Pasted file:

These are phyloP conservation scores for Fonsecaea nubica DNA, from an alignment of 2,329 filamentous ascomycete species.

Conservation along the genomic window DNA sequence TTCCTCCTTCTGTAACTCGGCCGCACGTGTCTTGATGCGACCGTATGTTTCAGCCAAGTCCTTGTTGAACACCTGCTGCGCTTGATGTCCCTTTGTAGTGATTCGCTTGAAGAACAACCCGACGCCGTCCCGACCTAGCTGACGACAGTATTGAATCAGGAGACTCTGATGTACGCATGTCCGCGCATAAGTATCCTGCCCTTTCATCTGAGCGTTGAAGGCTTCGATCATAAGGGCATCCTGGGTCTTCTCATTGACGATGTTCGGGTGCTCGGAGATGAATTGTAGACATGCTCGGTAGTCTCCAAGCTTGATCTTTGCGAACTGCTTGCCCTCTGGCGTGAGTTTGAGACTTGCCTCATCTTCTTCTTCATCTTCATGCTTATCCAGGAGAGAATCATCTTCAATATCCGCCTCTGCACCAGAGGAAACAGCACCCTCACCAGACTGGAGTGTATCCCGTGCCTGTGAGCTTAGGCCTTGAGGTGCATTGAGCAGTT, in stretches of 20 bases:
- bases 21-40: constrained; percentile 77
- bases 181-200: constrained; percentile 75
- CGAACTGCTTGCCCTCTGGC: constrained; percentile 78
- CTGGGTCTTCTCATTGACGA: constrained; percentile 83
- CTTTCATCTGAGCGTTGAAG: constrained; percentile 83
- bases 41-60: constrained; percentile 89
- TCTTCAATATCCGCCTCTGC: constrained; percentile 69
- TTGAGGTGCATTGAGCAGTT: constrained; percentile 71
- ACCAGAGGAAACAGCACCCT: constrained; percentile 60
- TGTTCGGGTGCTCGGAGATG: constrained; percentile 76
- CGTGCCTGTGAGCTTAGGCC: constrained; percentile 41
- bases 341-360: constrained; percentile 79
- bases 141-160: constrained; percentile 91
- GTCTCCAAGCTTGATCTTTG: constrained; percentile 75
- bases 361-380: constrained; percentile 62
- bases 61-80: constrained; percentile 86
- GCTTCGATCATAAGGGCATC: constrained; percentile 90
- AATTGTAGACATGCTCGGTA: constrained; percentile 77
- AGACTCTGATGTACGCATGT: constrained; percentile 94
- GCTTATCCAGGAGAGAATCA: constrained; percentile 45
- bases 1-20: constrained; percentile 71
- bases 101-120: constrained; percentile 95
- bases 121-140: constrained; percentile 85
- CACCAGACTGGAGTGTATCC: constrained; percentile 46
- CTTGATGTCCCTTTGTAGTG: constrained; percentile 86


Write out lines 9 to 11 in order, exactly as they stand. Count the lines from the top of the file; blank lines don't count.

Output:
- TCTTCAATATCCGCCTCTGC: constrained; percentile 69
- TTGAGGTGCATTGAGCAGTT: constrained; percentile 71
- ACCAGAGGAAACAGCACCCT: constrained; percentile 60